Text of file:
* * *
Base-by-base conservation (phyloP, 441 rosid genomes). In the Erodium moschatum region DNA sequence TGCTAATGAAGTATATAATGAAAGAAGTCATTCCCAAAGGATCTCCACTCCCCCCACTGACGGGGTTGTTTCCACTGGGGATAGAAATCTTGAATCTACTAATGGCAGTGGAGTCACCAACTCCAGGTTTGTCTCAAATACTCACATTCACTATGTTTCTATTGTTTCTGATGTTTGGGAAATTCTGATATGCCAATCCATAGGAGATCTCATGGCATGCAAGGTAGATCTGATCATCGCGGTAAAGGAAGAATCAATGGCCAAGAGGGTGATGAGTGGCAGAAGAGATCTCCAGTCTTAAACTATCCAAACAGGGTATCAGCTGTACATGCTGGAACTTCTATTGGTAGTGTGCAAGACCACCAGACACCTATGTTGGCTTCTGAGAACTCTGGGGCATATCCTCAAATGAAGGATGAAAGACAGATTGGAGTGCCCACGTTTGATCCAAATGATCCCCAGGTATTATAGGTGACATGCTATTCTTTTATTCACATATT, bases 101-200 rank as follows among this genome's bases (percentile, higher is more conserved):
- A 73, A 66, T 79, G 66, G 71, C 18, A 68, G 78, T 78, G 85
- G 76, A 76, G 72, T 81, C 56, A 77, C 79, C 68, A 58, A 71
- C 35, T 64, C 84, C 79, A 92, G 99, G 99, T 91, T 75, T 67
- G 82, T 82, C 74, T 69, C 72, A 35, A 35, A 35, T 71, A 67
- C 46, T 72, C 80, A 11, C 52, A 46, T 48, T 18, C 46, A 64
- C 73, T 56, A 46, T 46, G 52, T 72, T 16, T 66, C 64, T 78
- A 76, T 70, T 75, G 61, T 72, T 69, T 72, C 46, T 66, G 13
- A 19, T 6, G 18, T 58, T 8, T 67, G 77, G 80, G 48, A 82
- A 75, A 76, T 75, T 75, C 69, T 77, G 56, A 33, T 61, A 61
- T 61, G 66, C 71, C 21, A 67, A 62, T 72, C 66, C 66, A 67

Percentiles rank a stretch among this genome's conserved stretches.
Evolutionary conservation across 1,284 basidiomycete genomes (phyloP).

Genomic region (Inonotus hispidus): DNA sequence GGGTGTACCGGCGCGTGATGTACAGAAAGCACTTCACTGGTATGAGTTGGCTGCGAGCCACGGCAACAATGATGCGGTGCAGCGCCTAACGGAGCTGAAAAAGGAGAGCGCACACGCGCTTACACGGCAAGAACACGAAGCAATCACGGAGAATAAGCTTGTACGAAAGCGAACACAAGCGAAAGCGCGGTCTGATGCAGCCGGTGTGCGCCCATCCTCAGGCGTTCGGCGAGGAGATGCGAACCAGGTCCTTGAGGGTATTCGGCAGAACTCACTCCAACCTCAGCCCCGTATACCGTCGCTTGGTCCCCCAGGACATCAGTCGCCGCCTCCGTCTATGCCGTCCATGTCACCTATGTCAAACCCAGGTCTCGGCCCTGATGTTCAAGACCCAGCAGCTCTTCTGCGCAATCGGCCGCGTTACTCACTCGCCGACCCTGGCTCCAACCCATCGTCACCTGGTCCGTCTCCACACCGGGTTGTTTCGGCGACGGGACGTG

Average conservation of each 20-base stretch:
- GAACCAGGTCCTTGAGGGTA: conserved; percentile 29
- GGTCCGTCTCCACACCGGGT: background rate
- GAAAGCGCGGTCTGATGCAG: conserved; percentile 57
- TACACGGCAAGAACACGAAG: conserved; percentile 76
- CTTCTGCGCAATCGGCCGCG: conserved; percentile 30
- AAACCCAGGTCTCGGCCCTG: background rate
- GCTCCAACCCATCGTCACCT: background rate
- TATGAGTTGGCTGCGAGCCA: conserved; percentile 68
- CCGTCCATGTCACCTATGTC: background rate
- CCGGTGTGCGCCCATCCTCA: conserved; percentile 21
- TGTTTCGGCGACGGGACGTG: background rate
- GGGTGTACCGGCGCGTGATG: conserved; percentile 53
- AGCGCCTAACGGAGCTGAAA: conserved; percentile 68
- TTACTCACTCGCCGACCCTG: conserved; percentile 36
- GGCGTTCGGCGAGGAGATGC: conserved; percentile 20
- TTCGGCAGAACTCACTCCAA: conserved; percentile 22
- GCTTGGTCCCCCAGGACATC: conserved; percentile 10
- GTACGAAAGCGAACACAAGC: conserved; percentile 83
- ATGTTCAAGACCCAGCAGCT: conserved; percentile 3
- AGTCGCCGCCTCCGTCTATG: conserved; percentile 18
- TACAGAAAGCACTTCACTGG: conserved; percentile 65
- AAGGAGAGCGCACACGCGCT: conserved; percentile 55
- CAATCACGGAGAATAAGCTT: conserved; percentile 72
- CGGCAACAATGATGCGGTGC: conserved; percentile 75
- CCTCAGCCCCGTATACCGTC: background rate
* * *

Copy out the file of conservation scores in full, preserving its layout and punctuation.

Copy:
Base-by-base conservation (phyloP, 441 rosid genomes). In the Erodium moschatum region DNA sequence TGCTAATGAAGTATATAATGAAAGAAGTCATTCCCAAAGGATCTCCACTCCCCCCACTGACGGGGTTGTTTCCACTGGGGATAGAAATCTTGAATCTACTAATGGCAGTGGAGTCACCAACTCCAGGTTTGTCTCAAATACTCACATTCACTATGTTTCTATTGTTTCTGATGTTTGGGAAATTCTGATATGCCAATCCATAGGAGATCTCATGGCATGCAAGGTAGATCTGATCATCGCGGTAAAGGAAGAATCAATGGCCAAGAGGGTGATGAGTGGCAGAAGAGATCTCCAGTCTTAAACTATCCAAACAGGGTATCAGCTGTACATGCTGGAACTTCTATTGGTAGTGTGCAAGACCACCAGACACCTATGTTGGCTTCTGAGAACTCTGGGGCATATCCTCAAATGAAGGATGAAAGACAGATTGGAGTGCCCACGTTTGATCCAAATGATCCCCAGGTATTATAGGTGACATGCTATTCTTTTATTCACATATT, bases 101-200 rank as follows among this genome's bases (percentile, higher is more conserved):
- A 73, A 66, T 79, G 66, G 71, C 18, A 68, G 78, T 78, G 85
- G 76, A 76, G 72, T 81, C 56, A 77, C 79, C 68, A 58, A 71
- C 35, T 64, C 84, C 79, A 92, G 99, G 99, T 91, T 75, T 67
- G 82, T 82, C 74, T 69, C 72, A 35, A 35, A 35, T 71, A 67
- C 46, T 72, C 80, A 11, C 52, A 46, T 48, T 18, C 46, A 64
- C 73, T 56, A 46, T 46, G 52, T 72, T 16, T 66, C 64, T 78
- A 76, T 70, T 75, G 61, T 72, T 69, T 72, C 46, T 66, G 13
- A 19, T 6, G 18, T 58, T 8, T 67, G 77, G 80, G 48, A 82
- A 75, A 76, T 75, T 75, C 69, T 77, G 56, A 33, T 61, A 61
- T 61, G 66, C 71, C 21, A 67, A 62, T 72, C 66, C 66, A 67

Percentiles rank a stretch among this genome's conserved stretches.
Evolutionary conservation across 1,284 basidiomycete genomes (phyloP).

Genomic region (Inonotus hispidus): DNA sequence GGGTGTACCGGCGCGTGATGTACAGAAAGCACTTCACTGGTATGAGTTGGCTGCGAGCCACGGCAACAATGATGCGGTGCAGCGCCTAACGGAGCTGAAAAAGGAGAGCGCACACGCGCTTACACGGCAAGAACACGAAGCAATCACGGAGAATAAGCTTGTACGAAAGCGAACACAAGCGAAAGCGCGGTCTGATGCAGCCGGTGTGCGCCCATCCTCAGGCGTTCGGCGAGGAGATGCGAACCAGGTCCTTGAGGGTATTCGGCAGAACTCACTCCAACCTCAGCCCCGTATACCGTCGCTTGGTCCCCCAGGACATCAGTCGCCGCCTCCGTCTATGCCGTCCATGTCACCTATGTCAAACCCAGGTCTCGGCCCTGATGTTCAAGACCCAGCAGCTCTTCTGCGCAATCGGCCGCGTTACTCACTCGCCGACCCTGGCTCCAACCCATCGTCACCTGGTCCGTCTCCACACCGGGTTGTTTCGGCGACGGGACGTG

Average conservation of each 20-base stretch:
- GAACCAGGTCCTTGAGGGTA: conserved; percentile 29
- GGTCCGTCTCCACACCGGGT: background rate
- GAAAGCGCGGTCTGATGCAG: conserved; percentile 57
- TACACGGCAAGAACACGAAG: conserved; percentile 76
- CTTCTGCGCAATCGGCCGCG: conserved; percentile 30
- AAACCCAGGTCTCGGCCCTG: background rate
- GCTCCAACCCATCGTCACCT: background rate
- TATGAGTTGGCTGCGAGCCA: conserved; percentile 68
- CCGTCCATGTCACCTATGTC: background rate
- CCGGTGTGCGCCCATCCTCA: conserved; percentile 21
- TGTTTCGGCGACGGGACGTG: background rate
- GGGTGTACCGGCGCGTGATG: conserved; percentile 53
- AGCGCCTAACGGAGCTGAAA: conserved; percentile 68
- TTACTCACTCGCCGACCCTG: conserved; percentile 36
- GGCGTTCGGCGAGGAGATGC: conserved; percentile 20
- TTCGGCAGAACTCACTCCAA: conserved; percentile 22
- GCTTGGTCCCCCAGGACATC: conserved; percentile 10
- GTACGAAAGCGAACACAAGC: conserved; percentile 83
- ATGTTCAAGACCCAGCAGCT: conserved; percentile 3
- AGTCGCCGCCTCCGTCTATG: conserved; percentile 18
- TACAGAAAGCACTTCACTGG: conserved; percentile 65
- AAGGAGAGCGCACACGCGCT: conserved; percentile 55
- CAATCACGGAGAATAAGCTT: conserved; percentile 72
- CGGCAACAATGATGCGGTGC: conserved; percentile 75
- CCTCAGCCCCGTATACCGTC: background rate